Search Results for: Bayard

Episode 496. Novelist Louis Bayard

”On April 23, 2016, the New York Times published an obituary of William Shakespeare as it might have appeared when he actually died in 1616. The obituary was written by novelist Louis Bayard, who we had the pleasure to meet on that very same day, and who was gracious enough to […]

Jackie & Me

Louis Bayard’s new novel Jackie & Me tells the story of the courtship of Congressman John F. Kennedy and Jackie Bouvier from the point of view of Kennedy’s oldest friend, a closeted gay man named Lem Billings. It’s a charming and moving imagining of how these events played out that takes us inside the heads and hearts of these real people, and Lou discusses how writing about recent Presidential romance is different from writing about 19th-century Presidential romances; how he embraces the multiverse (and who actually invented it); the fun of Googling while reading; a fascination with closeted love; some great jacket copy; how the types of mysteries he writes about has changed; and an irreverent yet perfect celebration of Pride Month. (Length 25:19)

Grownup Tiny Tim

Louis Bayard’s novel Mr. Timothy, a sort-of sequel to Charles Dickens’ classic A Christmas Carol, imagines what happens to Tiny Tim as a grownup. It’s a moving literary thriller, with its own sort of redemption and set in and around the Victorian London underworld, and author Bayard discusses the book’s origins and creation; how A Christmas Carol is a surprisingly angry book; how he realized that Bob Cratchit is not the most reliable narrator; the ways in which Tiny Tim is a Rorschach test; the desperate need to find your own narrative; the struggle of being seen as a symbol, not a person; the importance of purging and exorcizing your demons; not having a good answer to the question of where this sh1t comes from; identifying at least one Dickens descendant (who you may recognize from Game of Thrones); the importance of keeping multiple plates spinning; the fun of finding the story that’s already there; and inside scoop on the upcoming film adaptation of Lou’s novel The Pale Blue Eye, starring Christian Bale. (Length 19:43)

The Historical Gap

Gaps in the historical record are treasure troves for playwrights and novelists, and this week we talk to novelist Louis Bayard (Mr. Timothy, Courting Mr. Lincoln) about two of his historical novels, The School of Night and The Pale Blue Eye. Lou discusses how he stumbles into these historical gaps and how he excavates what he does or doesn’t find there, and he reveals the pain of eliminating unnecessary characters; the difficulty in finding the heart of your mystery; meditations on both Dupin and Lupin; fan fiction about artists, scientists, and thinkers; the delight of dropping Easter eggs; the rewards of going on Google crawls; finding the balance in his promiscuous mix of fact and fiction; and what’s coming next down the Bayard pipeline. (Length 23:30)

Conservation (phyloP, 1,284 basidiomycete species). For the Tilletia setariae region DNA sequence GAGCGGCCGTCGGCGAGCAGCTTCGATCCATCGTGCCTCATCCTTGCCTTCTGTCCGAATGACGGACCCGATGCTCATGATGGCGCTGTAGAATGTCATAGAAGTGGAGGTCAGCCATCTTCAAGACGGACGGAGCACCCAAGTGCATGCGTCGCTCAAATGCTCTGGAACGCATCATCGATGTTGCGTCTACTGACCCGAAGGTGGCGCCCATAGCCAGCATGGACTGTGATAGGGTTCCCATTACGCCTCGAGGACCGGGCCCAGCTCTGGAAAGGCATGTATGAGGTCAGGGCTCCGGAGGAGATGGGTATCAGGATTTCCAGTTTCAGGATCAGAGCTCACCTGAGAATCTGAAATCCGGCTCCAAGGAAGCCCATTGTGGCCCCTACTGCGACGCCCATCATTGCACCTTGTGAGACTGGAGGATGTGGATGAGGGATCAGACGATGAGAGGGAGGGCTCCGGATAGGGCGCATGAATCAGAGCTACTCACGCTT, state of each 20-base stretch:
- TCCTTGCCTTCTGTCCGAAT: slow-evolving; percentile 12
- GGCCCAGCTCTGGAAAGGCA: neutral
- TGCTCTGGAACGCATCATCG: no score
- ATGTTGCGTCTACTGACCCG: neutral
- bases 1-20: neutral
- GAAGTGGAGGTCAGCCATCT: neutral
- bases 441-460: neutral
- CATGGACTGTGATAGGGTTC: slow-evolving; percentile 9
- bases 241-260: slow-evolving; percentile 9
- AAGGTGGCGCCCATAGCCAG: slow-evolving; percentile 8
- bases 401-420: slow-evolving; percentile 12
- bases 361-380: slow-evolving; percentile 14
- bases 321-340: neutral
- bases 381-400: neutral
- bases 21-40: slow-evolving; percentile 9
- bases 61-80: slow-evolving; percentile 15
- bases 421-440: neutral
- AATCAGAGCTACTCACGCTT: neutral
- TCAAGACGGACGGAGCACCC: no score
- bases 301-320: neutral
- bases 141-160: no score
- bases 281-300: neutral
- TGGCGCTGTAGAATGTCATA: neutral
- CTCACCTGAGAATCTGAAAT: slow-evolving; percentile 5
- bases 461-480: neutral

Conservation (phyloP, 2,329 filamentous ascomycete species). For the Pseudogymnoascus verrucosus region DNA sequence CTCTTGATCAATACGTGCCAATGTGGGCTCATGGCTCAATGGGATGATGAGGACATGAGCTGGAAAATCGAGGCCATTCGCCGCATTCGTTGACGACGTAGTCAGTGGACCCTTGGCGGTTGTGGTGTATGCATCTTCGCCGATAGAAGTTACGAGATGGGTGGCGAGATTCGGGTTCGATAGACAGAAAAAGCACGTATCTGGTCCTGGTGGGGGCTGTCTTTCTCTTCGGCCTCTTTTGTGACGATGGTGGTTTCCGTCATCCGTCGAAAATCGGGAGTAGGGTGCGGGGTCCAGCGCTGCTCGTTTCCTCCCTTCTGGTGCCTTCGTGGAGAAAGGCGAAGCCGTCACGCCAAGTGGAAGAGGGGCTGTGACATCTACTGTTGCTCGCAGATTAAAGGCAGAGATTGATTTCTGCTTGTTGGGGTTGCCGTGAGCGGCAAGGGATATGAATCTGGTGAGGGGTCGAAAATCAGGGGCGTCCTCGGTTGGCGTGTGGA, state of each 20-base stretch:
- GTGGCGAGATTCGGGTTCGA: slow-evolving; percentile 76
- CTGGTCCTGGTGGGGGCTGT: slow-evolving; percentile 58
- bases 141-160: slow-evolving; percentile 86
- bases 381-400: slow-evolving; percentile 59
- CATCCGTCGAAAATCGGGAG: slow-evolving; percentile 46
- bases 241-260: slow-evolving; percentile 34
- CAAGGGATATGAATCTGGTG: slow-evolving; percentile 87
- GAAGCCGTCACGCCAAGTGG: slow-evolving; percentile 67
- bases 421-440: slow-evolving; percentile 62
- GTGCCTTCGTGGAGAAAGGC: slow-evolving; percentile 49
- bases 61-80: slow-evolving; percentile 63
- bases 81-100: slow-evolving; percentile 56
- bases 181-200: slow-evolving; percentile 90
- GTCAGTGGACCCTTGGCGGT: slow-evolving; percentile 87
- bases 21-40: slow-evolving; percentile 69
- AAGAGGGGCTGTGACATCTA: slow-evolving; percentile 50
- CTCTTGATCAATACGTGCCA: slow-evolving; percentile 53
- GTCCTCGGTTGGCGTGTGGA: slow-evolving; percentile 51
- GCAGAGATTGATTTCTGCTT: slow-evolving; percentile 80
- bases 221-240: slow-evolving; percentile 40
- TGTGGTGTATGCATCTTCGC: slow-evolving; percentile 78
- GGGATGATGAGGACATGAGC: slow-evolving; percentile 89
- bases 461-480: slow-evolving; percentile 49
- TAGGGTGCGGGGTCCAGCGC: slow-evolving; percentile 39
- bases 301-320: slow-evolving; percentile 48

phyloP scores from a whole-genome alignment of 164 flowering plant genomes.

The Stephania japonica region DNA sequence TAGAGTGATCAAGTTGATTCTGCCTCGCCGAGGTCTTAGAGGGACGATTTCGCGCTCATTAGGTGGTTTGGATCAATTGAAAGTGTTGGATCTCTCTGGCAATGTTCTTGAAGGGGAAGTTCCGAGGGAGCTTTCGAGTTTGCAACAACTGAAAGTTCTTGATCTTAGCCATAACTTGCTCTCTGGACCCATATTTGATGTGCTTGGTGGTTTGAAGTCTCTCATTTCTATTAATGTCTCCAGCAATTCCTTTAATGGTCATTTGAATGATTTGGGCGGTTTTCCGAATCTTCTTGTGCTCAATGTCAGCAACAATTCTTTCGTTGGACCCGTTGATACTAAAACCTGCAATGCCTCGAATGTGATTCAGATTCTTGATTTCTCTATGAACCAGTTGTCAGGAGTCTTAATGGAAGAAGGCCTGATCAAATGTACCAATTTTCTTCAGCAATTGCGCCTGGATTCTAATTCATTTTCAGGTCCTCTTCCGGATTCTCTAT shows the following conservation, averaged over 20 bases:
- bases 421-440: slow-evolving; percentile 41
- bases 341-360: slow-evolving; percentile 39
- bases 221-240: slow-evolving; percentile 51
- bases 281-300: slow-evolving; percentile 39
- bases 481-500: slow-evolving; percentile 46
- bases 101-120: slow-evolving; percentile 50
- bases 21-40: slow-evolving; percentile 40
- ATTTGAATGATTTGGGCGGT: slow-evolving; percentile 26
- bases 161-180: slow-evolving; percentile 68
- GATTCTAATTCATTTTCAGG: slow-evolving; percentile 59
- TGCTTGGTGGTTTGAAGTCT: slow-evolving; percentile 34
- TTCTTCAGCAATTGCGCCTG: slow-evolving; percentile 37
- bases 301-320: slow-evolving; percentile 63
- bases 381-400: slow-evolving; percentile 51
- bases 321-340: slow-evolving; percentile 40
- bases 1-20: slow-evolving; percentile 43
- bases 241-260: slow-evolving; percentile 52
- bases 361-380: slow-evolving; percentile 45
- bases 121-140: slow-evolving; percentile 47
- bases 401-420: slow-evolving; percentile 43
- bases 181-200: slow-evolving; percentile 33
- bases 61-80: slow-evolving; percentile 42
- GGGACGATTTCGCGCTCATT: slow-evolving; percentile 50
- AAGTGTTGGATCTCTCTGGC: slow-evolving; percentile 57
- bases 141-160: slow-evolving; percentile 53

Courting Mr. Lincoln

Louis Bayard is the author of such novels as Mr. Timothy, Roosevelt’s Beast, and The Pale Blue Eye, the former recapper of Downton Abbey for the New York Times, and the author of the New York Times obituary for William Shakespeare which appeared on the front-page of the April 23rd, 2016 edition, the 400th anniversary of Shakespeare’s death. HIs new novel Courting Mr. Lincoln is funny, poignant, and fascinating comedy of manners, and Lou discusses the impulses that led to this writing the novel, influences ranging from private letters to the novels of Jane Austen and Henry James, catching Mary Todd at her best, performing rehabilitative acts, spawning (and creating) clickbait-y articles, the glories and challenges of writing on spec, the fun of digging into primary sources, discovering further eerie and ironic Booth/Lincoln interactions, and the privilege of being the novelist who steps in where the historical record falls silent. (Length 26:03)

Other Famous Prequels

With Hamlet’s Big Adventure (a prequel) now being workshopped by Napa Valley College as part of its Emergence Festival, authors Reed Martin and Austin Tichenor consider other famous prequels in different media, and hope for more of a Godfather II than a Star Wars Episodes 1-3 vibe. Featuring being part of a specific cultural moment (we see you, Gary: A Sequel To Titus Andronicus); a form that Shakespeare probably invented; why sequels are more popular than prequels; wanting to know how we got here and discovering more about beloved characters; shout-outs to prequel authors Christopher Moore (Lamb; Fool), Nicole Galland (I, Iago), and Louis Bayard (Mr. Timothy; Courting Mr. Lincoln); creating a more challenging puzzle than “just” continuing the story; the desire to know how it all began; alternate titles (“Elsewhere in Elsinore”, anybody?); insight from Dr. Ronan Hatfull; absolutely no spoilers about Avengers Endgame; and finally a shout-out to Patton Oswalt’s great routine about eliminating certain disappointing prequels forever. (Length 20:21) (Jessica Romero as King Hamlet and Peter Downey as Hamlet, the prince of Denmark in the Napa Valley College workshop production of Hamlet’s Big Adventure (a prequel). Photo by Shelly Hanan. Title graphic by Chad Yarish.)

Pop-up Shakespeare

Illustrated by Jennie Maizels Text by Reed Martin & Austin Tichenor (Hardcover; Walker Books & Candlewick Press; all ages) “Pop up perfection!” The Guardian Christmas Gift Guide “It’s hard to imagine a more entertaining way to get a sense of what these classics are about!” Publisher’s Weekly (starred review) (Read […]